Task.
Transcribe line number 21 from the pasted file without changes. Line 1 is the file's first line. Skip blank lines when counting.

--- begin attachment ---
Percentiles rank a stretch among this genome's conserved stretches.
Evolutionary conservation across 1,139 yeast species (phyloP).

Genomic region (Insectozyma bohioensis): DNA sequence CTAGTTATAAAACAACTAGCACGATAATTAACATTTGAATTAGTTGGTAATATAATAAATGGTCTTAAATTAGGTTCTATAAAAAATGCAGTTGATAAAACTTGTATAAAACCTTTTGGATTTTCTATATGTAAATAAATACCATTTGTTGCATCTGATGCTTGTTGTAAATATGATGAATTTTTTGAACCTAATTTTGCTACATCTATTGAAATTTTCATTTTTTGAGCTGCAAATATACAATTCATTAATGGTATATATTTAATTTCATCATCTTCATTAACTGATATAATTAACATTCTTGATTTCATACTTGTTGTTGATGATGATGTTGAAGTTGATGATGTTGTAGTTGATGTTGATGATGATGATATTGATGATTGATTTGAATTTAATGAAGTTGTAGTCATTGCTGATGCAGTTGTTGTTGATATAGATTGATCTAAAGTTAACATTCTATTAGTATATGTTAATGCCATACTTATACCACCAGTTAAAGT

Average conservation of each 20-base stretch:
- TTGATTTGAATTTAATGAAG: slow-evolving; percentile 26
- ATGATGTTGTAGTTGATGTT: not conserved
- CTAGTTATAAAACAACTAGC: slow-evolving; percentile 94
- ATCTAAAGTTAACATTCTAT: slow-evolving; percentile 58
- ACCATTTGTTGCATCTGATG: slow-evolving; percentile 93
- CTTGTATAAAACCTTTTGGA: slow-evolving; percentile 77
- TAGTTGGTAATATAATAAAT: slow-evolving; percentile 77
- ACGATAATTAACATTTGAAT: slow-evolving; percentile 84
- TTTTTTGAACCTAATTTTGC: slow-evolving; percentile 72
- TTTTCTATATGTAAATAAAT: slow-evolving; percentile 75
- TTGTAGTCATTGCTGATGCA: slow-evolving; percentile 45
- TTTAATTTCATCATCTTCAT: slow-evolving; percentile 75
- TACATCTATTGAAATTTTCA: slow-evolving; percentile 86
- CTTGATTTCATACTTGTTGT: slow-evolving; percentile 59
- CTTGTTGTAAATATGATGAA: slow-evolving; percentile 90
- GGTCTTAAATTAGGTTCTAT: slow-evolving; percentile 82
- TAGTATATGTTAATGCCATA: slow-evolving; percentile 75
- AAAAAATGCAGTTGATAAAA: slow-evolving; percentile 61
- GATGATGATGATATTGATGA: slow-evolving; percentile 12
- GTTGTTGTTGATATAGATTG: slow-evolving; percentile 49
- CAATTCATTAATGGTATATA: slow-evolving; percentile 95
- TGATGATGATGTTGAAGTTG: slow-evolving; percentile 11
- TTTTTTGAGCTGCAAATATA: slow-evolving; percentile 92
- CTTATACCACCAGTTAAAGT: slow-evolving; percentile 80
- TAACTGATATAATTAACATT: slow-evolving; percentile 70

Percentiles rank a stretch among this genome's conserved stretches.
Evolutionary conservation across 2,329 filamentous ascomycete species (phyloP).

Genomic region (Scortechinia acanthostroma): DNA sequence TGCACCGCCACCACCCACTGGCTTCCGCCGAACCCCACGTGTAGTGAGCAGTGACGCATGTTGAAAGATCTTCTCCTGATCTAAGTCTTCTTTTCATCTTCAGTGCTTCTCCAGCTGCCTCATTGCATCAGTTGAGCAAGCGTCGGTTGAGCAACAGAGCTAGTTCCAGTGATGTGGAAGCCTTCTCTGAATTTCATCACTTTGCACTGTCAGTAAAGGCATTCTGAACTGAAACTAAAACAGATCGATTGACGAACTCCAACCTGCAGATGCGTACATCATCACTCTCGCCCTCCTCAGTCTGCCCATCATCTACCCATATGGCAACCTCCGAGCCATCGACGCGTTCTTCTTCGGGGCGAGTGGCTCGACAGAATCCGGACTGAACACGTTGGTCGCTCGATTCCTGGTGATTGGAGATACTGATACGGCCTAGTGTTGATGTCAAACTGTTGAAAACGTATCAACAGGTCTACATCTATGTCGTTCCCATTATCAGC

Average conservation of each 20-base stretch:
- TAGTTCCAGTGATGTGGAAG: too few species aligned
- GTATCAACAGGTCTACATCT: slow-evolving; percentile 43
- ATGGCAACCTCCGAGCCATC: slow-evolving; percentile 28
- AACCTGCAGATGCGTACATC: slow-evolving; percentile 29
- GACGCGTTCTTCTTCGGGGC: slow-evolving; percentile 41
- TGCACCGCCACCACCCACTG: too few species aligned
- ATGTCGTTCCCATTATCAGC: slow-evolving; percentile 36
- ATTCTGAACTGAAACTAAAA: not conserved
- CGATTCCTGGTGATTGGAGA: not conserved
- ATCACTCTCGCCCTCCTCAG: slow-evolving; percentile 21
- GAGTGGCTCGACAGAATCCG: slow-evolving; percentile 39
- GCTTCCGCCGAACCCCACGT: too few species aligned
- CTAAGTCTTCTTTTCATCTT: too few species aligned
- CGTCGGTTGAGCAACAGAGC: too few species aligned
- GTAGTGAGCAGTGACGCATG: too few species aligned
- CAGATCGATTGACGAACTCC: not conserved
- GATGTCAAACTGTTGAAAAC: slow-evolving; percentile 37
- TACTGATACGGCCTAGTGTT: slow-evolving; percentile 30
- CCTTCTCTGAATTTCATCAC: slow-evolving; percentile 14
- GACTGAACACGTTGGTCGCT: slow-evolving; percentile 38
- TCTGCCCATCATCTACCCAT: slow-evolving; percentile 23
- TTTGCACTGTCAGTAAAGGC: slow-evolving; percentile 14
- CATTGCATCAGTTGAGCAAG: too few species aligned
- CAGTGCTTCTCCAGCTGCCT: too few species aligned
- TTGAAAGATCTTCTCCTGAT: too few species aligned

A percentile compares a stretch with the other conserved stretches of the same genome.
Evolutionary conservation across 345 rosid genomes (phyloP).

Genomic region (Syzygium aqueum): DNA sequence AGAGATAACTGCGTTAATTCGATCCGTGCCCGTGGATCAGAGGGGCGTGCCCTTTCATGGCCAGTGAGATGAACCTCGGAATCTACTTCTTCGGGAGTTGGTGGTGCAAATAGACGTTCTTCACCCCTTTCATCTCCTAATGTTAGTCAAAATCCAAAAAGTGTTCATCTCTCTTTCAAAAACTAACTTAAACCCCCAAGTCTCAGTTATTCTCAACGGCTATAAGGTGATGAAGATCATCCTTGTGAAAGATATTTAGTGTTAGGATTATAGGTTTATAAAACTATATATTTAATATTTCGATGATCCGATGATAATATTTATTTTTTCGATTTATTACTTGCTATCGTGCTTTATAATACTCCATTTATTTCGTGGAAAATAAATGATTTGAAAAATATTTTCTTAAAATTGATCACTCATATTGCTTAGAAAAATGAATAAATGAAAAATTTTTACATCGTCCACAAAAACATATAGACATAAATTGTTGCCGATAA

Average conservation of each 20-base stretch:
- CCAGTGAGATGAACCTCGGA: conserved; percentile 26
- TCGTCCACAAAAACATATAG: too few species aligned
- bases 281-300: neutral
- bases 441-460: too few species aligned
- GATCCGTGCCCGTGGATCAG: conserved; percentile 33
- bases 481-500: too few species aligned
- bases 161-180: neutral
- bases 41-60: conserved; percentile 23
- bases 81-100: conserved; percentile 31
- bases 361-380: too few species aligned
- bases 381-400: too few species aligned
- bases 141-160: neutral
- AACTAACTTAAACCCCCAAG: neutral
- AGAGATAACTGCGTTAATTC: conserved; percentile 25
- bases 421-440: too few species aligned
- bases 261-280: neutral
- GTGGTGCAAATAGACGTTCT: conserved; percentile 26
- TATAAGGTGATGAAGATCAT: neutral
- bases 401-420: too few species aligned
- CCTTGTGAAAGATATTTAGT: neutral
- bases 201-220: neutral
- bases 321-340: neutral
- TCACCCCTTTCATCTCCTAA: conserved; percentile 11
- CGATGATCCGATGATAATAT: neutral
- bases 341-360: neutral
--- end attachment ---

- TAGTATATGTTAATGCCATA: slow-evolving; percentile 75